Welcome to the party. But it’s been like this for longer than 2 years. Hell, I remember Clinton going all free-trade and reinventing government with more private contracting and cutting back on Sarbanes-Oxley cuz that would “modernize” our financial regulations.

    Art of the possible, my ass.

  10. 10
    DonkeyKong says:

    C’mon, don’t think of it as falling past the 17th floor, think of flying with the sun on your face and the wind in your hair!

    The next few years look different then Reagan and Bush, different than the 1994 takeover or W. We’ve canabalized all of our post war equity.

    Over the weekend at a BBQ some friends of mine and I spoke of staying or leaving the country. No jokes, no jest, just a very straight forward conversation.

    We came to a conclusion the Obama as smart as he is just isnt very bright. Fucking sad.

  11. 11
    Mike M says:

    Remember Firebaggers wishing for ponies? That was so fucking hilarious.

  12. 12
    Mr Furious says:

    Not to go all Eeyore on you, but I’ve about abandoned all hope with the news the Democrats are going to cave on taxes. I’m astounded that they are going to fuck this up. Literally, they have to do nothing and the tax cuts expire. It will take actual work to fuck this up, but they are going to pull it off. Why they won’t listen to folks like Kos, let the Bush tax cuts expire, and then craft their own tax policy and dare the GOP to vote against it is beyond me.

    Well, think about it. Probably every single member of Congress personally benefits from an extension of the over-$250,000 tax cuts. And ALL of their benefactors surely do.

    An extension—even for Dems—is a feature, not a bug. It’s horrendous long-term politics and even worse policy, but they’re in it for the “now.”

  13. 13
    Lolis says:

    This is the most politically stupid thing Obama has done. It is also bad policy. It shows him to be a complete deficit peacock, a total fraud. I don’t think the White House has any idea how much they are fucking this one up. I have had so many people write to tell me how upset they are by this. I also have a friend whose husband’s unemployment expired. They have two kids. My friend earns the same as me, a measly 32 K a year. Try raising a family of four on that. Yes the Republicans suck, but Democrats have had options to fight back. They have chosen not to use any of them. Fuck them all. They have proven they only fight for themselves.

  14. 14
    suzanne says:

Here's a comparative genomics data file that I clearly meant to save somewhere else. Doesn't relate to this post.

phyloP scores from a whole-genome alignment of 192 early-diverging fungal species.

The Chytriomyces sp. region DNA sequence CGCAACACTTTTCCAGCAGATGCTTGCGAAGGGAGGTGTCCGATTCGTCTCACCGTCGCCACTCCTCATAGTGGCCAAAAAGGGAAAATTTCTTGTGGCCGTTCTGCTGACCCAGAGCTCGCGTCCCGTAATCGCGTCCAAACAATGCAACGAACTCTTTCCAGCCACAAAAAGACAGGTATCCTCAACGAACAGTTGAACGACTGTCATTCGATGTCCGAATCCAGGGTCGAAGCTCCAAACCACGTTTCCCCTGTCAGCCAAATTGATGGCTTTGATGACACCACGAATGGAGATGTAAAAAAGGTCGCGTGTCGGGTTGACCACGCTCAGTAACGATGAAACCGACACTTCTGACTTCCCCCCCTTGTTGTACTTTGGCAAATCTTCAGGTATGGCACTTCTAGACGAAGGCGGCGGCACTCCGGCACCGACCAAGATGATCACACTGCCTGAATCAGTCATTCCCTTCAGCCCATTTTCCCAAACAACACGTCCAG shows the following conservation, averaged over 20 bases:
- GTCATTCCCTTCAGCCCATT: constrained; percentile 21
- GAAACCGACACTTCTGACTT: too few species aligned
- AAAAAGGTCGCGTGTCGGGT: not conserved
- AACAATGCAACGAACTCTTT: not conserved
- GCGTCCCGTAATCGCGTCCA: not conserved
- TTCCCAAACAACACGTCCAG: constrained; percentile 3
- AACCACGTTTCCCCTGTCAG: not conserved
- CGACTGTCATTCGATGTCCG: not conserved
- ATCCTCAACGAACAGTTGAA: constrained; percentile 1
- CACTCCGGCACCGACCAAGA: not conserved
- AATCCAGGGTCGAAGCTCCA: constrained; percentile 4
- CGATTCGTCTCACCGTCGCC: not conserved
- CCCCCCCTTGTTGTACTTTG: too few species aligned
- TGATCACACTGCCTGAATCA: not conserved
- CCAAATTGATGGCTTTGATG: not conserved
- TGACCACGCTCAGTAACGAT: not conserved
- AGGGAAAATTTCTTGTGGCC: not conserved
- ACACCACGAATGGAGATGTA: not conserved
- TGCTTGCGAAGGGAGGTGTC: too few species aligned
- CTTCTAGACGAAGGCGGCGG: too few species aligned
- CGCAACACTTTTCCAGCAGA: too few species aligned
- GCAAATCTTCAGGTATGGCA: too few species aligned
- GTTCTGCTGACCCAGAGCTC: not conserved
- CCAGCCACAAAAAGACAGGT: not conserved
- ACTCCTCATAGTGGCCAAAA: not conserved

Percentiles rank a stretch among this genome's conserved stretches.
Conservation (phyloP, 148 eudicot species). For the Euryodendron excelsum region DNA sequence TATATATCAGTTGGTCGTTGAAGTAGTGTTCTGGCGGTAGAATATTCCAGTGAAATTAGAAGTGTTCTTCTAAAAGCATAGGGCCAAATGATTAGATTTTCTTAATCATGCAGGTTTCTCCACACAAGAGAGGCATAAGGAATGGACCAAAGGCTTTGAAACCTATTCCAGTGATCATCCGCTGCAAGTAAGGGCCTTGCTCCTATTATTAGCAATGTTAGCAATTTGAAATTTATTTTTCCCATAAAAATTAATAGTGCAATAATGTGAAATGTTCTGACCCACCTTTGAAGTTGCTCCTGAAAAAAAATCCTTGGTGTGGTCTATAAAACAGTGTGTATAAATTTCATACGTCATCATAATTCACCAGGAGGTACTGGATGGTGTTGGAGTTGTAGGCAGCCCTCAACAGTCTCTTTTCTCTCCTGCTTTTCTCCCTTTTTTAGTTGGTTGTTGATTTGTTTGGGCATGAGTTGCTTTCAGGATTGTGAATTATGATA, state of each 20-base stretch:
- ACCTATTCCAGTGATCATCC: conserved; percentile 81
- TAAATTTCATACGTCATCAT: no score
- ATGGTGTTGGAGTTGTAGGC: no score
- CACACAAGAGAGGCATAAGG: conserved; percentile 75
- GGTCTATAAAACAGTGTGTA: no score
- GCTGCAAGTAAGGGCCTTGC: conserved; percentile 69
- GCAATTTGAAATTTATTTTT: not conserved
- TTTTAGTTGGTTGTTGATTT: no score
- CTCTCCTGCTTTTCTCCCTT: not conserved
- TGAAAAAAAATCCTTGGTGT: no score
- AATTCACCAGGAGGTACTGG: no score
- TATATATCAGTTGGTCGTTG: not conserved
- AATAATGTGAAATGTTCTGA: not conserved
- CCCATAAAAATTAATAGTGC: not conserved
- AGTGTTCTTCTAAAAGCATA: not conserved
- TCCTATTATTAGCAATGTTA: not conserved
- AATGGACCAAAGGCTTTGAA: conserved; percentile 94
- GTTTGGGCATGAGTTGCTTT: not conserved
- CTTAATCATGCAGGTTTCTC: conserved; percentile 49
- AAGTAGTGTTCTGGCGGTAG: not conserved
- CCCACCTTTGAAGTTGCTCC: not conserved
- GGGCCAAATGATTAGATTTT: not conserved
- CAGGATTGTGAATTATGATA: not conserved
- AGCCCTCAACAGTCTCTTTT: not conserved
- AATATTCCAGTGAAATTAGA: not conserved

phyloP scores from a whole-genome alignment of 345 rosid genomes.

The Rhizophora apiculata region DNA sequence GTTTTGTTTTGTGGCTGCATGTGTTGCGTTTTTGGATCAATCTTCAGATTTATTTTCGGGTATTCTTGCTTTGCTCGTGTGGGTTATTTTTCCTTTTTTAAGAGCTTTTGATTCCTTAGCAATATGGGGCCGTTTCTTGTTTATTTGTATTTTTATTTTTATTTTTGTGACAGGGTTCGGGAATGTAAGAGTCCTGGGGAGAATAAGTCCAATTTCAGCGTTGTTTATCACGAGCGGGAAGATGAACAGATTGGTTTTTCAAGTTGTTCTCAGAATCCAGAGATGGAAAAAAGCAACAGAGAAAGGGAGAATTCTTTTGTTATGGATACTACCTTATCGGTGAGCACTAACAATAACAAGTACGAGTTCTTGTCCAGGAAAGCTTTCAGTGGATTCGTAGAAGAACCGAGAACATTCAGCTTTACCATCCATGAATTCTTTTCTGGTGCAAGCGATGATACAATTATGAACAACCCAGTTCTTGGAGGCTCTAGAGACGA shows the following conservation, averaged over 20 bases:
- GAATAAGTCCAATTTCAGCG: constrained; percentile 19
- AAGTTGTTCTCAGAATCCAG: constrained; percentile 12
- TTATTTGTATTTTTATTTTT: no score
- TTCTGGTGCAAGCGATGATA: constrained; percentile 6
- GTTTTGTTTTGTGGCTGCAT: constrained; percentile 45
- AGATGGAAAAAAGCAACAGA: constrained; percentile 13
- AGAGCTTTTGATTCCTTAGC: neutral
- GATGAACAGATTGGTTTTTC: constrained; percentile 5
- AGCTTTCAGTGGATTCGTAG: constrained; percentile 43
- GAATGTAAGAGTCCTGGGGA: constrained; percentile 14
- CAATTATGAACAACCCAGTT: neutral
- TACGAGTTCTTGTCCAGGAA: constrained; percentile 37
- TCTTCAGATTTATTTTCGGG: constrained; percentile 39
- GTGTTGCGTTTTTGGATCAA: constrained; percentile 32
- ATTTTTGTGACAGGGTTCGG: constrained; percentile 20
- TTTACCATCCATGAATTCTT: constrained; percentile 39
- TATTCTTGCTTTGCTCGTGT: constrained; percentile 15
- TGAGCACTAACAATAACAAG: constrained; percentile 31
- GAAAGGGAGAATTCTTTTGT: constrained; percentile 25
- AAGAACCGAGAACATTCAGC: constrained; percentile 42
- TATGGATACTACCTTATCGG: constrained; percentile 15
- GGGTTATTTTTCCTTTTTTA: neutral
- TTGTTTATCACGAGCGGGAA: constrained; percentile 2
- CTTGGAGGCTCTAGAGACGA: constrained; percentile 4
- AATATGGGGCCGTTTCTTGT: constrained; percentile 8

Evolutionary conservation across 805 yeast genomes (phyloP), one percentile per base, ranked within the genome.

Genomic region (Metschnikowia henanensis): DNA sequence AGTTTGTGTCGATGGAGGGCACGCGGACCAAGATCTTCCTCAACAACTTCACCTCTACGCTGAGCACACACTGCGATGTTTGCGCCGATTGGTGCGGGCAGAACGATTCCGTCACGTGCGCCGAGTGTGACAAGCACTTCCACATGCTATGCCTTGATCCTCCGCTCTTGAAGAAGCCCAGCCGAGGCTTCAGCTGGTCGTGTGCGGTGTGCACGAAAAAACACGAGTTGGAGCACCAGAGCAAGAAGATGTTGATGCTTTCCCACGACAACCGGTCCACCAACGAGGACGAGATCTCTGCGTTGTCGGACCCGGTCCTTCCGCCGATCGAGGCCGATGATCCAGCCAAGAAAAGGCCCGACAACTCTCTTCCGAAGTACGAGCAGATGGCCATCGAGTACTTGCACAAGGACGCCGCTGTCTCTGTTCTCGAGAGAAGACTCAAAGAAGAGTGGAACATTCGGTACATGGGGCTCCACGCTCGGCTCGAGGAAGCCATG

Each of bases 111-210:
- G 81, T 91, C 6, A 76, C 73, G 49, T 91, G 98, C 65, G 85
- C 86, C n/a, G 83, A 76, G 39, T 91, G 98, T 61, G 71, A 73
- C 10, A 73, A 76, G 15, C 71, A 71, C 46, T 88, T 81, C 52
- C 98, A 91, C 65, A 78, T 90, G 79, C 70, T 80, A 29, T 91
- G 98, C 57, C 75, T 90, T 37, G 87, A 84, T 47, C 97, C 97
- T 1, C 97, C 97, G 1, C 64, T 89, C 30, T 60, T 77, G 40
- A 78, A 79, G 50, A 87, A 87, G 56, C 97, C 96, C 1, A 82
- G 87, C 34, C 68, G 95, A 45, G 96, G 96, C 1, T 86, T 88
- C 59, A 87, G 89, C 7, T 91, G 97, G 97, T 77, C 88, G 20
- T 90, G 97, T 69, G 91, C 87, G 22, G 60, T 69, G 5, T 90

@The Moar You Know:

    WTF is going on? Nobody is this stupid. Nobody.

    I don’t get it, either. The man was the editor of the Harvard Law Review (not a legacy, either), and he still hasn’t figured out how to deal with the playground bullies? No smart person is this stupid. He has to have something up his sleeve.

  15. 15
    RinaX says:

    @Nick:

    I don’t know, I come home, and people are all mad over some deal that I can’t find any details on, and no one seems to care that the House is actually going to hold a vote tomorrow on the middle class tax cuts.

    Apparently the Republicans are still assholes, but really, why should that fact be setting off all this drama?

  16. 16
    The Other Chuck says:

    @Marmot:

    cutting back on Sarbanes-Oxley

    Not that Clinton didn’t have us all fisted by the invisible hand, but he would still have had a hard time cutting back a law that was passed in 2002. Maybe you’re thinking of Glass-Steagall, which was effectively repealed under his leadership.

  17. 17

    @Mr Furious: Actually, there is only two members of the Senate that won’t. Bernie Sanders(at least I think he won’t) and Russ Feingold(I know he won’t). I don’t know anything about the House.

  18. 18
    Marmot says:

    @The Moar You Know:

    The Dems are still buying the argument that there is bipartisanship to be had.

    Impossible though it seems, it must be true! Who could possibly be this incredibly stupid? And how could you find enough of these stupids to fill a room? Do they actually think they’re governing another country?

  19. 19
    Merkin says:

    @RinaX:

    I don’t know, I come home, and people are all mad over some deal that I can’t find any details on, and no one seems to care that the House is actually going to hold a vote tomorrow on the middle class tax cuts.